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Pat Boyd – Part Six of Seven

 

1960 in Review

Although the parties at Birdland and Dick’s home kept Pat busy on Saturday nights throughout the summer of 1960, these were just a small portion of the many events that crammed her 1960 calendar.

On Thursday, February 18, Stonewall Jackson and George Jones were scheduled to perform in Grand Rapids for another Johnny Cash show at the Civic Auditorium. This same lineup of musicians played at Lansing that Saturday.  However, Johnny Cash and Stonewall Jackson did not make it to the Grand Rapids concert. An article appeared on the following day in the Grand Rapids Press, explaining that “a snowstorm stalled air traffic” so that it became impossible for Cash and Jackson to be on time for the show.

This article indicated that Cash’s manager, Stu Carnall, had also attempted to charter a flight to Grand Rapids, but with no success.

About half of the 4500 fans in attendance at the Grand Rapids show left once it was announced that Cash would not be appearing. Phil Simon reportedly refunded around $3,000.00 to those who decided not to stay to listen to the supporting acts, which included George Jones. However, fans that were willing to drive to Lansing on Saturday were able to see Cash perform there.

After the concert in Lansing, Pat, Stonewall and George Jones stopped at the Riverview Inn on M-21 near Lowell.   “It was just another countryside bar, nothing fancy. For some odd reason, it seems that there are some men that just want to start a fight with a celebrity, and this time it was George Jones who was the target. It never amounted to much of anything. Come to think of it, on a different night and at a totally different place, I remember that someone tried to pick a fight with Stonewall, too.”

“But to make things worse, George was not in a good mood because he wanted some whiskey and the bartender would not give it to him on a Sunday. The liquor laws would not allow it. George got mad and started to tip over the tables. But Stonewall convinced him to stop and we returned to Grand Rapids.”

49 Riverview Lowell

 

 

 

 

 

 

 

 

 

 

Photo of the Riverview Inn  (1971)    66 

50 Johnny Cash Lansing

 

 

 

 

 

 

 

 

Johnny Cash and band at Lansing on February 20, 1960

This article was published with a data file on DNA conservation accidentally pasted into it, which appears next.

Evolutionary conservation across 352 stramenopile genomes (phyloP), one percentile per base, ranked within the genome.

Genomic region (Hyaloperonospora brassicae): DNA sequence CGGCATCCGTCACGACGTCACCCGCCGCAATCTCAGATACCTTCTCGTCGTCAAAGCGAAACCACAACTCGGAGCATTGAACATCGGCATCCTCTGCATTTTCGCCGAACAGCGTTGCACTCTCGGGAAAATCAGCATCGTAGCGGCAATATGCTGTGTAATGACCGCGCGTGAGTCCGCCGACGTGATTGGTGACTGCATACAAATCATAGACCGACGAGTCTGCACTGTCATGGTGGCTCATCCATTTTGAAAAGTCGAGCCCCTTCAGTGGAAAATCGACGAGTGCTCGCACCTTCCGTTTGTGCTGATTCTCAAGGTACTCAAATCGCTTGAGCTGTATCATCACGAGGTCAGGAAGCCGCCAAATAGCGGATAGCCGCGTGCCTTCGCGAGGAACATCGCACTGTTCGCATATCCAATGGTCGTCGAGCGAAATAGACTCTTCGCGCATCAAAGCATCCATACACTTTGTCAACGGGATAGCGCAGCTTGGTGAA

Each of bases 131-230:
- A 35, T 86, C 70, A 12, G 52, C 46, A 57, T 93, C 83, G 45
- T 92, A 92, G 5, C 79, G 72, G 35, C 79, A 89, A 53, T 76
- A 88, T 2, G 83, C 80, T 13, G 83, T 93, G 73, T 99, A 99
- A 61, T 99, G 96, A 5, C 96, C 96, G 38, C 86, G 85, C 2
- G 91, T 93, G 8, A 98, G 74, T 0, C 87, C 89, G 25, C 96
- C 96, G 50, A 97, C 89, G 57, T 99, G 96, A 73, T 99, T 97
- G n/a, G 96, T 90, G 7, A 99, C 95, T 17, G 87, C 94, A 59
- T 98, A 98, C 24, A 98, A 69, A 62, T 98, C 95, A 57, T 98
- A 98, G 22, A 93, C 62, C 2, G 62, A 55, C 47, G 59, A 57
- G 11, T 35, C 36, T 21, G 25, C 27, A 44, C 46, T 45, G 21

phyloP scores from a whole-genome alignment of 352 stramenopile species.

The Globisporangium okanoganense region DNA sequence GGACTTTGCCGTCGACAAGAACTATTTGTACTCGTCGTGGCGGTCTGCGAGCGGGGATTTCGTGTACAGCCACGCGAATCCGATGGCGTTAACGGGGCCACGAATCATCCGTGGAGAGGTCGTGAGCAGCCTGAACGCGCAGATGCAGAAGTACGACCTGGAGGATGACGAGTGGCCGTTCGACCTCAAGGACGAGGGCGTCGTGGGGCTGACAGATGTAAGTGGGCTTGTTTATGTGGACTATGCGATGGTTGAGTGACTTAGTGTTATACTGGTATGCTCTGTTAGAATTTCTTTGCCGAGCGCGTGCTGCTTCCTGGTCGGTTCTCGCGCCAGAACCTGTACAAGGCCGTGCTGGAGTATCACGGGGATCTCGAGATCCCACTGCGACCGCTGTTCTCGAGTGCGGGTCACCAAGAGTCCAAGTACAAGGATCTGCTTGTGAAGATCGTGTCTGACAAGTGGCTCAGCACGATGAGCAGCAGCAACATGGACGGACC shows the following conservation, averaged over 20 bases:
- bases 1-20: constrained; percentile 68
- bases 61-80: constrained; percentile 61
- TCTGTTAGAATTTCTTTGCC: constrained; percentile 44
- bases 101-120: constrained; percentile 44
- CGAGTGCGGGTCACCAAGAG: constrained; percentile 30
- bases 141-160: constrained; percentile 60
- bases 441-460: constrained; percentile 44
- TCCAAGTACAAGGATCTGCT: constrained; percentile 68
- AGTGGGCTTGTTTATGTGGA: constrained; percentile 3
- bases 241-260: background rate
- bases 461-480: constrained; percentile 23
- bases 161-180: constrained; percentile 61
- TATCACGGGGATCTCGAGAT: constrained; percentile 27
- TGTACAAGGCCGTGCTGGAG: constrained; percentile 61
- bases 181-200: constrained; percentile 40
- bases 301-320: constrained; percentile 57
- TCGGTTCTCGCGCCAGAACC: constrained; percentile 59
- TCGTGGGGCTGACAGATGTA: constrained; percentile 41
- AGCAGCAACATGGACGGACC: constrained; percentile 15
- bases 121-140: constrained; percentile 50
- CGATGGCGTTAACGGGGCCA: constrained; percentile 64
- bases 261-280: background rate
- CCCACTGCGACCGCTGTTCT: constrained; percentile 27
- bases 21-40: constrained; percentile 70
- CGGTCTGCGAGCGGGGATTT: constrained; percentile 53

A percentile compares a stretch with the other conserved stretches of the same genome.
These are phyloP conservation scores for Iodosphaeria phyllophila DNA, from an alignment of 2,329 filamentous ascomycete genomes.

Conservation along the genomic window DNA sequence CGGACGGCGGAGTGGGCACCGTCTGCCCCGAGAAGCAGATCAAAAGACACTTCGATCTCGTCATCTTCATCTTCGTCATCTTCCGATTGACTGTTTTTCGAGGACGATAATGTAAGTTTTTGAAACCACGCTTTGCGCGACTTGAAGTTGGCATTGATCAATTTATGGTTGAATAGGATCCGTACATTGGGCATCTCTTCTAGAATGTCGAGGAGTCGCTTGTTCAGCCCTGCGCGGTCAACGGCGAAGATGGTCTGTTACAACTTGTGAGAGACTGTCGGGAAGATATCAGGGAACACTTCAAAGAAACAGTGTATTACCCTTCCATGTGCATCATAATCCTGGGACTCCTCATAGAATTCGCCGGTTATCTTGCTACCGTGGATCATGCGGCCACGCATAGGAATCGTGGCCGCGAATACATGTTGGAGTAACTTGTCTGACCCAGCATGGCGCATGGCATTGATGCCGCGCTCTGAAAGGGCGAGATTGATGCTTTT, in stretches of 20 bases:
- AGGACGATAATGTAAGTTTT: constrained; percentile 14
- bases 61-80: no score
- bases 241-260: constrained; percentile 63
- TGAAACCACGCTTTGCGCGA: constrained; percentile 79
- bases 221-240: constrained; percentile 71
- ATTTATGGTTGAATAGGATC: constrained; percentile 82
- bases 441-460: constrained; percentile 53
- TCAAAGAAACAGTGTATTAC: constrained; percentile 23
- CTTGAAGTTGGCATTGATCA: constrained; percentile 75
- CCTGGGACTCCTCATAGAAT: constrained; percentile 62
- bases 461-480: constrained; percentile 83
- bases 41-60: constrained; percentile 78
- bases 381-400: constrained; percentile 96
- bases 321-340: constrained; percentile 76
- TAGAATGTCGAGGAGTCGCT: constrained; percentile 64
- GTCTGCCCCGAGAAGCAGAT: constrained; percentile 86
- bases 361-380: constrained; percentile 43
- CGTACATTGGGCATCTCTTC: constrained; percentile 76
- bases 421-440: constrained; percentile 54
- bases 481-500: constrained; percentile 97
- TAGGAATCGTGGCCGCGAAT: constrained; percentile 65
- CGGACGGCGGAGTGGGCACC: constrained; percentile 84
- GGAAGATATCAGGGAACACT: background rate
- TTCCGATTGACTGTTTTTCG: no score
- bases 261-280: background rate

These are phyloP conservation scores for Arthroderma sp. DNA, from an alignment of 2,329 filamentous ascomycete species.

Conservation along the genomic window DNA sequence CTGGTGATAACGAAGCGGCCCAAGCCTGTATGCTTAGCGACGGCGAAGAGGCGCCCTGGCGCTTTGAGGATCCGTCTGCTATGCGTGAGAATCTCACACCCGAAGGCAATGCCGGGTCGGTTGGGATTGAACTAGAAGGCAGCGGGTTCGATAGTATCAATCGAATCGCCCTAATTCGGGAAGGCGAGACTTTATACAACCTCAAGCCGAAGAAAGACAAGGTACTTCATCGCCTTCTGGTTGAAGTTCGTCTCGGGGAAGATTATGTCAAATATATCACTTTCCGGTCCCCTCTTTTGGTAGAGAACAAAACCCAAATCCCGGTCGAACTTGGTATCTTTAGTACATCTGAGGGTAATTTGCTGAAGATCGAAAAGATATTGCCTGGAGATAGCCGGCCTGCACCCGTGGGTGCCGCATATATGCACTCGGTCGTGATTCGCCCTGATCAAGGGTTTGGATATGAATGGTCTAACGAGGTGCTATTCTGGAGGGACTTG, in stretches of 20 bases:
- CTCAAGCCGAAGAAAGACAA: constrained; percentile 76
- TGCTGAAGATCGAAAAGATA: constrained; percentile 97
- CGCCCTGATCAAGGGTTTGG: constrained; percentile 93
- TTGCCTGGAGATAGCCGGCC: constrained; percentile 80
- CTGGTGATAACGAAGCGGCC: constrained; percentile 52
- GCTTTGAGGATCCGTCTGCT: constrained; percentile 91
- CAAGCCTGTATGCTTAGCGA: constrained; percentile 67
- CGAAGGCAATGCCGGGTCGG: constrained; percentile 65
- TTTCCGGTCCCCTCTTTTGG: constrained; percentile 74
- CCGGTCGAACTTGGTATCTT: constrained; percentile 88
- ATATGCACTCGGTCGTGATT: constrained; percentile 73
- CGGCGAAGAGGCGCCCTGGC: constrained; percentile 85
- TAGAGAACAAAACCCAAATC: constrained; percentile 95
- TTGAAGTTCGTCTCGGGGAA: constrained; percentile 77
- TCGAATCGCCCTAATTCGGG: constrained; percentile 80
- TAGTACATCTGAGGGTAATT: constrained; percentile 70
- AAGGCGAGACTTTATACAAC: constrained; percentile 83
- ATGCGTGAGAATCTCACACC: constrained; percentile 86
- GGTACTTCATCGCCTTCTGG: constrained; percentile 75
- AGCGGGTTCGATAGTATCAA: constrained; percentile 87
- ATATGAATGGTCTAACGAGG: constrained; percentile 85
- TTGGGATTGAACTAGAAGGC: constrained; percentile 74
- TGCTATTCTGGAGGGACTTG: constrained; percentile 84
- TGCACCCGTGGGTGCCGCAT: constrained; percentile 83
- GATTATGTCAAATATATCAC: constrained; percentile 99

51 Johnny Cash concert Stonewall

 

 

 

 

 

 

 

 

 

 

 

Johnny Cash and Stonewall Jackson did not appear at this February 18, 1960 concert. 67

52 Don Holly at Circle S

 

 

 

 

 

 

 

 

 

 

Pat Boyd’s fiancé, Don Holly, whose last name was misspelled in this ad, shared the stage with Rem Wall at Circle “S” Ranch, on August 14, 1960    68

53 Jim Reeves at Civic

 

 

 

 

 

 

 

 

 

 

 

 

 

 

 

Jim Reeves appeared at the Civic Auditorium with the Wilburn Brothers and Cowboy Copas on September 24, 1960. 69

 

During the following month, Jim Reeves was back at the Civic, still riding high from the success of his hit recording, ‘He’ll Have to Go, (Put Your Sweet Lips a Little Closer to the Phone.’) This song held a place on the national charts for over three months.

In October, Johnny Cash’s manager Saul Holiff promoted another country music concert at the Grand Rapids Civic Auditorium which included Marty Robbins, Bobby Helms, and Don Holly. It was a Monday night show which suffered from poor attendance. 70

 

In December, Pat made another trip to Kalamazoo to appear as the guest announcer on Rem Wall’s Green Valley Jamboree TV show. She also performed that same month at the Dixie Pavilion, again with Rem Wall and his band. The Dixie was located near Doan’s Lake, between Wayland and Bradley, Michigan.  71

 

Top 40 and ‘Hot Hits’

Near the end of 1960, WMAX’s program format was reorganized. As a result, Pat’s radio show was eliminated.  Among her farewell gifts were the country music record collection which had accumulated at the station throughout her stay. It took three trips in her car, going back and forth from WMAX, to get them all home.

By mid-January Pat had already found a new D.J. job at WLAV. She switched to the night shift, broadcasting from 8 to 11 P.M.  72

In 1962, ‘Cousin Ed’ Denkema, another local country music DJ, was also hired by WLAV “after a three year absence” from radio work. Previously, he had been with WGRD for over nine years (1949-1958) until they changed their approach and dropped country music, similar to WMAX. But Denkema only stayed with WLAV for six months, and then he moved on to WMAX by November of 1962.  73

54 Ed Denkema and Pat Boyd

 

 

 

 

 

Grand Rapids’ country D.J.s ‘Cousin Ed’ Denkema and Pat Boyd share the stage at the Civic Auditorium (Pat Boyd Holton collection)

 

The popularity of rock and roll with the younger radio audience was steadily growing. It appeared that country music was not as popular as it once was, although it was difficult to measure accurately. Nonetheless, not only was rock and roll undermining traditional radio formats, there was also television viewing that was competing for people’s spare time.